Our Pastor

Pastor Robyn Kistemaker

Greetings!  I am Robyn Kistemaker, pastor of St. Peter's Lutheran Church and Gethsemane Lutheran Church in Corydon, Indiana!  I am excited to be a part of the ministry that is happening here at St. Peter's and in Corydon!  I live here with my husband, David Hively, and our son, Lucas, who was born January 15, 2014.  David is also a pastor and is currently serving at a congregation in Goshen, KY. 

    I have felt a call to ordained ministry since I was about 15 years old, and being here and able to serve with such a wonderful congregation is one of the many blessings in my life!  I attended Wittenberg University in Springfield, Ohio and Trinity Lutheran Seminary in Columbus, Ohio and graduated in 2009.  I began my ministry here at St. Peter's and Gethsemane in September of 2009 and I was ordained into the ministry on November 9, 2009.  I absolutely love ministry because I get to serve God in many and new ways each and every day, whether it be through visitation, worship leadership, or visioning with the congregation.  One of the most valuable and wonderful things I have learned about ministry is that it is something that is done best with the whole body of Christ working together.  We are each so differently and uniquely gifted that it's only when we are working together that the true beauty of God's plan comes into focus! 

    I invite you to join us in worship each Sunday.  We are a welcoming congregation and we love one another as family!  We are always excited to meet new travelers along the path that has been laid for us by Christ.  Whether or not you have a background in church, we would love to have you join us and hear with us the story of God's amazing love and free gift of grace!  There is a place in our congregation and a place at the table for all people.

Pastor's Page for May 2015


 Alleluia!  Christ is risen!  He is risen indeed!  Alleluia!  It is never too late in the Easter season for us to remind ourselves of this and rejoice over it.  Yet, it can so tempting for us to stay gathered around the empty tomb and focus solely on the signs of resurrection within our own lives or the lives of our congregations.  The empty tomb, the announcement of the resurrection, the signs of new life, these are only part of the message of Easter.

            The rest of the message moves us into the future.  From Mark 16:7 “But go, tell his disciples and Peter that he is going ahead of you to Galilee; there you will see him, just as he told you."  Following Christ does not end at the empty tomb.  Following Christ always takes us onto another place, to where we are not at yet, to some “Galilee” where Christ has gone before us.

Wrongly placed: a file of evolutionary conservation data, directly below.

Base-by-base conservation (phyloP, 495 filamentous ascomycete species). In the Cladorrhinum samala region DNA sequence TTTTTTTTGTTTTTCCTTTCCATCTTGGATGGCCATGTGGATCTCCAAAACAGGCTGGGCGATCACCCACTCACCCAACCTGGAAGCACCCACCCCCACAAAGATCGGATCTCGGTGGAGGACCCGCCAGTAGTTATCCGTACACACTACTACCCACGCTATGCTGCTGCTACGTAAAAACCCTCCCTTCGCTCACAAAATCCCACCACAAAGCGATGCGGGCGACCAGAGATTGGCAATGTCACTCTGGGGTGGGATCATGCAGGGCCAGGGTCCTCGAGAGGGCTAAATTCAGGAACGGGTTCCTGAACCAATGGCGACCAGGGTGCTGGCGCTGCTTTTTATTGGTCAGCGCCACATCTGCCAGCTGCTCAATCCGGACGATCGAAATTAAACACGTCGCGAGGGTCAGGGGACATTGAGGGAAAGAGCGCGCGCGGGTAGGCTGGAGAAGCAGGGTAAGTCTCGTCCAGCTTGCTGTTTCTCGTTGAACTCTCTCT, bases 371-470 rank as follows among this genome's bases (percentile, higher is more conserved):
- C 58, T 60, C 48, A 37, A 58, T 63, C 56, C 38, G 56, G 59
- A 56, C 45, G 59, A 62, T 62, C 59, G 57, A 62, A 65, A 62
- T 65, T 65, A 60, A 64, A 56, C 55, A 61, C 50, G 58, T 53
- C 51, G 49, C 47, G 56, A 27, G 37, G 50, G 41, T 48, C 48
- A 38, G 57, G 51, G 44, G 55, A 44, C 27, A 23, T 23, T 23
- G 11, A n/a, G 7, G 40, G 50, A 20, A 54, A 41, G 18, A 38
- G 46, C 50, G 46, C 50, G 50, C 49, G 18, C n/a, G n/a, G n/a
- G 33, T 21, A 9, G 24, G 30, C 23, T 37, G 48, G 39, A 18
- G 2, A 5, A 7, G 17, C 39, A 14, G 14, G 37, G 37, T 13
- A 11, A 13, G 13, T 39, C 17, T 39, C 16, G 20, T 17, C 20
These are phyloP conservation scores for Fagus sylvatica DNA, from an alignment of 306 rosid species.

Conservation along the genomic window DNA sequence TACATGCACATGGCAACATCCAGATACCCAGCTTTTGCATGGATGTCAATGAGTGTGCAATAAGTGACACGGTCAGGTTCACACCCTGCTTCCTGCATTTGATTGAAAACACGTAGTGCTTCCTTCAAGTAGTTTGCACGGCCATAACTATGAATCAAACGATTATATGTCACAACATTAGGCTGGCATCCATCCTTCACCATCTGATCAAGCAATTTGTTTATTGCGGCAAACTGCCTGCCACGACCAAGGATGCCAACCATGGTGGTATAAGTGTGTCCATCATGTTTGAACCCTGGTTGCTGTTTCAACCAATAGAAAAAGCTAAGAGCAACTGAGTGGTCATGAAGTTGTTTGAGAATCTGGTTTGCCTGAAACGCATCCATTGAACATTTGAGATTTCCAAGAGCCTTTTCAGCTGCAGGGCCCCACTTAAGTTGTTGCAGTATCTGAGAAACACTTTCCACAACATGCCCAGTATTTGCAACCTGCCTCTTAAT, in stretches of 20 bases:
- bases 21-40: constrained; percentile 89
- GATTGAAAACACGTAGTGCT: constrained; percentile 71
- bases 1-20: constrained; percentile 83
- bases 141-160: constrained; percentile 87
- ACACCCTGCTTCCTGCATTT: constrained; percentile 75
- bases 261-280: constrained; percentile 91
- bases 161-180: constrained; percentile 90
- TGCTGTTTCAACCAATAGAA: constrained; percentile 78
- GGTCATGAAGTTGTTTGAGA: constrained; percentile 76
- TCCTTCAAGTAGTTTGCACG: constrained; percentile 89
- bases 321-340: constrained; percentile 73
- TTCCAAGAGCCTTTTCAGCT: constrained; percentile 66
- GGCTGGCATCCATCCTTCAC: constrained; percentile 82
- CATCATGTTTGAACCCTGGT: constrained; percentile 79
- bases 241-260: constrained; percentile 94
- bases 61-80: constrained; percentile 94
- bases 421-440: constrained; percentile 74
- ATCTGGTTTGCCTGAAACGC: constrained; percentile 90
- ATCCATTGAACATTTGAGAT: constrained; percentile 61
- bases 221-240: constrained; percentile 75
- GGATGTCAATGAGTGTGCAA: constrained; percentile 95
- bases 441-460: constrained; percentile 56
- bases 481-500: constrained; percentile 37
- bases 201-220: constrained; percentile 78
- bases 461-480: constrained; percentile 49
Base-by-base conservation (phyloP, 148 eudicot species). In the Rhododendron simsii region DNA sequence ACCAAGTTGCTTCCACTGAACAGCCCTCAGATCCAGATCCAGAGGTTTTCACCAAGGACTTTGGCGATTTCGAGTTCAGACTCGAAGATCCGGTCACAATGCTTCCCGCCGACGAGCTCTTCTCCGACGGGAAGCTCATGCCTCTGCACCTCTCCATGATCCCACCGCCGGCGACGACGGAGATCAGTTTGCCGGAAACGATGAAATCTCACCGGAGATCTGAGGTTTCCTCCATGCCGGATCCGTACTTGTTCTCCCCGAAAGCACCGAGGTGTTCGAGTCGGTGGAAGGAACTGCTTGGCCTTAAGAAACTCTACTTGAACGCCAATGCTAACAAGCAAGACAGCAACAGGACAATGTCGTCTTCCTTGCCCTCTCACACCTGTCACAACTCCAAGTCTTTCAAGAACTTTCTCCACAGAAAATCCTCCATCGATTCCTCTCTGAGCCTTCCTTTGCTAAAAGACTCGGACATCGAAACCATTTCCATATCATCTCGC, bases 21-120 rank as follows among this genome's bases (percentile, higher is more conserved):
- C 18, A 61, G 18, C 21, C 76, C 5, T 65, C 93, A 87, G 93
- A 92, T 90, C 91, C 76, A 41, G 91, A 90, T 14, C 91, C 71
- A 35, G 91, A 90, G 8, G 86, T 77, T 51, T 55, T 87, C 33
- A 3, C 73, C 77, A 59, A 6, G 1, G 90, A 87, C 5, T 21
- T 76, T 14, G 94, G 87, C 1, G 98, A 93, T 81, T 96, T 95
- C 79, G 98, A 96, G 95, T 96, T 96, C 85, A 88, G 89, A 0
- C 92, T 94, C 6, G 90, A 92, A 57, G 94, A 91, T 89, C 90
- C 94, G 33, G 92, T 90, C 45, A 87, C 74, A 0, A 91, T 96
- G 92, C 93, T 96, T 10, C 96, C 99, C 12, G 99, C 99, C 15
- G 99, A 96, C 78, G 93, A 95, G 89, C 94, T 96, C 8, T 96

To live the resurrection is to be called to movement, to change, to transformation both as individuals and as congregations.  It can be very frightening to us to leave behind the places where we have been blessed to see signs of resurrection and new life.  These places are ones that nourish our souls and make us feel safe and content.  As a prayer from the LBW evening service says: “Lord God, you have called your servants to ventures of which we cannot see the ending, by paths as yet untrodden, through perils unknown…”  This is intimidating and does not exactly engender great confidence in going ahead.  Yet, thankfully, this is not where the prayer ends, it continues: “Give us faith to go out with good courage, not knowing where we go, but only that your hand is leading us and your love supporting us; through Jesus Christ our Lord.  Amen.” 
            We are not called to this change or venture just for the sake of change or out of boredom, but this trip we embark upon is for the sake of the world, for the sake of those who still are burning with a desire to know Christ but have not yet met Him.  We are empowered to do this because we know that Christ is already there.  It is God’s hand that guides us in the paths His Son has already taken.  He promises to meet us there as we go so that we can continue in the confidence of He who died and overcame death for our sake. 
            So, let’s not just stay hanging around an empty tomb, but instead let us go onto “Galilee,” wherever that may be, with the awesome message of the empty tomb and the wonderful comfort and promise that we can expect to find Christ there ahead of us.  



Pastor Robyn Kistemakerr